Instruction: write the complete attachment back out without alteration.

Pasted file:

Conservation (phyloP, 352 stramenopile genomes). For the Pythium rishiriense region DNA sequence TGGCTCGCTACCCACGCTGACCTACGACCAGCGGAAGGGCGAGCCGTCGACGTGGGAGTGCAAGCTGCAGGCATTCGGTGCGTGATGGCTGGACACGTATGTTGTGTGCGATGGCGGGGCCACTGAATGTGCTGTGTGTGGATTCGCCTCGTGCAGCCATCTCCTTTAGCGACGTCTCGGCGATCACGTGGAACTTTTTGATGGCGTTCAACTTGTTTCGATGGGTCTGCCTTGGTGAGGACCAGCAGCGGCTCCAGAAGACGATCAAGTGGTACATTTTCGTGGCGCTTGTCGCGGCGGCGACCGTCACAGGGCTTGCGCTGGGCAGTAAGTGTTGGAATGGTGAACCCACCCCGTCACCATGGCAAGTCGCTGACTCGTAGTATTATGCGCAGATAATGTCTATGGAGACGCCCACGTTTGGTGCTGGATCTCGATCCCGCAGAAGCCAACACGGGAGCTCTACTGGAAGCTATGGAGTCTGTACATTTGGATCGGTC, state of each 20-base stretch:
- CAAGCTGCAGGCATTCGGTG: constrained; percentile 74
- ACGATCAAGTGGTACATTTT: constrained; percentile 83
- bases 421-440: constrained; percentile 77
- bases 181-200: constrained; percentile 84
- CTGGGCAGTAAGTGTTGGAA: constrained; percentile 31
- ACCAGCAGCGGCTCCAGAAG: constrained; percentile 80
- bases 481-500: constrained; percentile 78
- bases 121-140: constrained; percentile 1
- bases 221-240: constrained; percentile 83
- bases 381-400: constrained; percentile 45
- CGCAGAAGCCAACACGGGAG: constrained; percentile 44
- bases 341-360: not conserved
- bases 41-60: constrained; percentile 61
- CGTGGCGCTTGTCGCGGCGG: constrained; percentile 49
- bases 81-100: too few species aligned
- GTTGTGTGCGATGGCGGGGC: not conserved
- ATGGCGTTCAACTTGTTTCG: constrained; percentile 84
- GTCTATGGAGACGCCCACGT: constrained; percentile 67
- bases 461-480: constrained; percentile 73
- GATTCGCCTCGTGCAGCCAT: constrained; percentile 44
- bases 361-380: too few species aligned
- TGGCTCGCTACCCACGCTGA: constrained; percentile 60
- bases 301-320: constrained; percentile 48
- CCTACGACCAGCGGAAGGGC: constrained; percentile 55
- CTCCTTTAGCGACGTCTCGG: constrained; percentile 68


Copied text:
Conservation (phyloP, 352 stramenopile genomes). For the Pythium rishiriense region DNA sequence TGGCTCGCTACCCACGCTGACCTACGACCAGCGGAAGGGCGAGCCGTCGACGTGGGAGTGCAAGCTGCAGGCATTCGGTGCGTGATGGCTGGACACGTATGTTGTGTGCGATGGCGGGGCCACTGAATGTGCTGTGTGTGGATTCGCCTCGTGCAGCCATCTCCTTTAGCGACGTCTCGGCGATCACGTGGAACTTTTTGATGGCGTTCAACTTGTTTCGATGGGTCTGCCTTGGTGAGGACCAGCAGCGGCTCCAGAAGACGATCAAGTGGTACATTTTCGTGGCGCTTGTCGCGGCGGCGACCGTCACAGGGCTTGCGCTGGGCAGTAAGTGTTGGAATGGTGAACCCACCCCGTCACCATGGCAAGTCGCTGACTCGTAGTATTATGCGCAGATAATGTCTATGGAGACGCCCACGTTTGGTGCTGGATCTCGATCCCGCAGAAGCCAACACGGGAGCTCTACTGGAAGCTATGGAGTCTGTACATTTGGATCGGTC, state of each 20-base stretch:
- CAAGCTGCAGGCATTCGGTG: constrained; percentile 74
- ACGATCAAGTGGTACATTTT: constrained; percentile 83
- bases 421-440: constrained; percentile 77
- bases 181-200: constrained; percentile 84
- CTGGGCAGTAAGTGTTGGAA: constrained; percentile 31
- ACCAGCAGCGGCTCCAGAAG: constrained; percentile 80
- bases 481-500: constrained; percentile 78
- bases 121-140: constrained; percentile 1
- bases 221-240: constrained; percentile 83
- bases 381-400: constrained; percentile 45
- CGCAGAAGCCAACACGGGAG: constrained; percentile 44
- bases 341-360: not conserved
- bases 41-60: constrained; percentile 61
- CGTGGCGCTTGTCGCGGCGG: constrained; percentile 49
- bases 81-100: too few species aligned
- GTTGTGTGCGATGGCGGGGC: not conserved
- ATGGCGTTCAACTTGTTTCG: constrained; percentile 84
- GTCTATGGAGACGCCCACGT: constrained; percentile 67
- bases 461-480: constrained; percentile 73
- GATTCGCCTCGTGCAGCCAT: constrained; percentile 44
- bases 361-380: too few species aligned
- TGGCTCGCTACCCACGCTGA: constrained; percentile 60
- bases 301-320: constrained; percentile 48
- CCTACGACCAGCGGAAGGGC: constrained; percentile 55
- CTCCTTTAGCGACGTCTCGG: constrained; percentile 68